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Ann N Y Acad Sci. 2001 Dec;948:32-42.

Caenorhabditis elegans as an environmental monitor using DNA microarray analysis.

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  • 1Department of Biology, Boston University, Massachusetts 02215, USA.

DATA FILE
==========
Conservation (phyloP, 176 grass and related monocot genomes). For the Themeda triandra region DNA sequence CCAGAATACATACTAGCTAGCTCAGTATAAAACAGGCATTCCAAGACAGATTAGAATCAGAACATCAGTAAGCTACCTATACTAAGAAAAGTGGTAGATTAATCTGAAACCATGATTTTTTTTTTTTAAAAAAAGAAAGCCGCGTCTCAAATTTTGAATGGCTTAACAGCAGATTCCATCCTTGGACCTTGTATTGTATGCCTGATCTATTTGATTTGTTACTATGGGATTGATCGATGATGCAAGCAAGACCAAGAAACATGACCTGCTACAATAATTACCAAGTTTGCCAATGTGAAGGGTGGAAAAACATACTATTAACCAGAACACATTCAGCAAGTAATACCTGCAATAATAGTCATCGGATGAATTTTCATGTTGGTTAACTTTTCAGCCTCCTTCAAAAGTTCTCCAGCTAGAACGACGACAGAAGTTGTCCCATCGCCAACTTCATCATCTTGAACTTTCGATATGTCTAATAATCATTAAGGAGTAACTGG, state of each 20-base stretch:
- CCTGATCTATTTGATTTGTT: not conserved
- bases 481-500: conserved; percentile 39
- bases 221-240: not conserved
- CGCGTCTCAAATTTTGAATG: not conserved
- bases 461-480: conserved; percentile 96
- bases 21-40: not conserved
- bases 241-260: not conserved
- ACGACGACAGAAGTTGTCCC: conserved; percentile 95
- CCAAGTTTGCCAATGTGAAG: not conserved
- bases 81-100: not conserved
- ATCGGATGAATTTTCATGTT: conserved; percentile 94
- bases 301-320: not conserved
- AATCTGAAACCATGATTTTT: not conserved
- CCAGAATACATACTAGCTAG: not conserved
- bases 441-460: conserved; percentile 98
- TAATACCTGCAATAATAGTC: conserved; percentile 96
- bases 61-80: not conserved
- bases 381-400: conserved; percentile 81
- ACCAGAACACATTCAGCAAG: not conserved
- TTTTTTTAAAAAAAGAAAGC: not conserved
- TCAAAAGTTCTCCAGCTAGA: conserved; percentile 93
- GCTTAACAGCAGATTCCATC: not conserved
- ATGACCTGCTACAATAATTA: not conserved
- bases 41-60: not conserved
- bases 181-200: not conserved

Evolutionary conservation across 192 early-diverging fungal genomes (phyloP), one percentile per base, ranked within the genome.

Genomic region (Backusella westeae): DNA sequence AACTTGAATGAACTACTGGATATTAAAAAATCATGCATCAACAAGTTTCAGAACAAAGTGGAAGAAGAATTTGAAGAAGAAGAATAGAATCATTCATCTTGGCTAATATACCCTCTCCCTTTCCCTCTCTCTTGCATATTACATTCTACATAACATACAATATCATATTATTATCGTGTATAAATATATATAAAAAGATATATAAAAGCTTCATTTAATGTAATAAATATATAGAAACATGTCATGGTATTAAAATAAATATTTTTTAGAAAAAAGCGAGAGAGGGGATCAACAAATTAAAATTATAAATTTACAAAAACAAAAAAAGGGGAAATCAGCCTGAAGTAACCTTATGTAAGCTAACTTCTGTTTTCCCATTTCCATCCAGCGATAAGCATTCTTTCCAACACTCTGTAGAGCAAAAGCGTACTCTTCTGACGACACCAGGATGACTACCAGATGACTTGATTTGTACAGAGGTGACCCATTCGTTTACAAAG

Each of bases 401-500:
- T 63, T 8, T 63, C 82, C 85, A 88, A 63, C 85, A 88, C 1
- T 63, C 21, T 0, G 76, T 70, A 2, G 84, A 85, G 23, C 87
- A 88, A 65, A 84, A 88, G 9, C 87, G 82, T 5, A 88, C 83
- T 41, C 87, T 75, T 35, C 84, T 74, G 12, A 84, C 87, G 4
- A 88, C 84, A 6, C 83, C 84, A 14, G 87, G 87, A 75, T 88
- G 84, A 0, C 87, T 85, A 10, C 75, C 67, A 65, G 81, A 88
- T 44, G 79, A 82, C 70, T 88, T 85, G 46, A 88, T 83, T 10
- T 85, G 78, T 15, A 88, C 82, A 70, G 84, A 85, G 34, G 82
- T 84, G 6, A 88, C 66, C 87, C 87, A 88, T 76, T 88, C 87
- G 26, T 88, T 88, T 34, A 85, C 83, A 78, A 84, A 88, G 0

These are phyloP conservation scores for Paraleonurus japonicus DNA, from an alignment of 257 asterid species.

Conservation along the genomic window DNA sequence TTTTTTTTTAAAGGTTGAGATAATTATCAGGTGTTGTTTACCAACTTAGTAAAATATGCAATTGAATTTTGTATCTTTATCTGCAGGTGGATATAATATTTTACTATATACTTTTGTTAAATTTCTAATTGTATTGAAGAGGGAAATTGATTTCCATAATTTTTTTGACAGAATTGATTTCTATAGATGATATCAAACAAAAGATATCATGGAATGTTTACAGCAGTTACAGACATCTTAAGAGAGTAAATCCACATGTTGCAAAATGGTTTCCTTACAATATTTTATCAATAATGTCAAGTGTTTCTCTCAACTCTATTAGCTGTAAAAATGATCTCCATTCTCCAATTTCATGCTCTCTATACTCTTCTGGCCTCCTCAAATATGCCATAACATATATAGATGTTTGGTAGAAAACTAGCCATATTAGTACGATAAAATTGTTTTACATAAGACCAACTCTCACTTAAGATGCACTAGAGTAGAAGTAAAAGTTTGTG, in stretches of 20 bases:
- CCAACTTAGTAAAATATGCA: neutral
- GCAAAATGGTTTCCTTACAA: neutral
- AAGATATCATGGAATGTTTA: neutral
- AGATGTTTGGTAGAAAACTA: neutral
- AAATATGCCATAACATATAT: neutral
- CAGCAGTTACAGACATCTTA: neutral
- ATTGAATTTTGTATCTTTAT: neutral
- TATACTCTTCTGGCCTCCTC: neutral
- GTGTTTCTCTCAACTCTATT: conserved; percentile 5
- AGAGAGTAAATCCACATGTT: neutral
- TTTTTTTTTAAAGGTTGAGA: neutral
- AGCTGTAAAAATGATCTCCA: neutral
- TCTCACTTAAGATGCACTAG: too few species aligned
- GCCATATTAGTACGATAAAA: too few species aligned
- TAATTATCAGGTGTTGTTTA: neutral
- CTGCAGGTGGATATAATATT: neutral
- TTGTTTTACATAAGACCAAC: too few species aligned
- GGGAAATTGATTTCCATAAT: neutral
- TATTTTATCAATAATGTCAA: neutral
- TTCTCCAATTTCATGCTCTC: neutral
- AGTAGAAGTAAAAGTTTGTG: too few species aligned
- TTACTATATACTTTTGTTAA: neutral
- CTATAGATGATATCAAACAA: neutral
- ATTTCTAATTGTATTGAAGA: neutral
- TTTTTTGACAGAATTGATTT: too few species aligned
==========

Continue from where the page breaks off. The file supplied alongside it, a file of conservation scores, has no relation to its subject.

In order to assist in the identification of possible endocrine disrupting chemicals (EDC) in groundwater, we are developing Caenorhabolitis elegans as a high throughput bioassay system in which responses to EDC may be detected by gene expression using DNA microarray analysis. As a first step we examined gene expression patterns and vitellogenin responses of this organism to vertebrate steroids, in liquid culture. Western blotting showed the expected number and size of vitellogenin translation products after estrogen exposure. At 10(-9) M, vitellogenin decreased, but at 10(-7) and 10(-5), vitellogenin was increased. Testosterone (10(-5) M) increased the synthesis of vitellogenin, but progesterone-treated cultures (10(-5) M) had less vitellogenin. Using DNA microarray analysis, we examined the pattern of gene expression after progesterone (10(-5), 10(-7), and 10(-9) M), estrogen (10(-5) M), and testosterone (10(-9) M) exposure, with special attention to the traditional biomarker genes used in environmental studies [vitellogenin, cytochrome P450 (CYP), glutathione s-transferase (GST), metallothionein (MT), and heat shock proteins (HSP)]. GST and P450 genes were affected by estrogen (10(-5) M) and progesterone (10(-5) and 10(-7) M) treatments. For vitellogenin genes, estrogen treatment (10(-5) M) caused overexpression of the vit-2 and vit-6 genes (2.68 and 3.25 times, respectively). After progesterone treatment (10(-7) M), the vit-5 and vit-6 were down-regulated and vit-1 up-regulated (3.59-fold). Concentrations of testosterone and progesterone at 10(-9) M did not influence the expression of the vit, CYP, or GST genes. Although the analysis is incomplete, and low doses and combinations of EDC need to be tested, these preliminary results indicate C. elegans may be a useful laboratory and field model for screening EDC.

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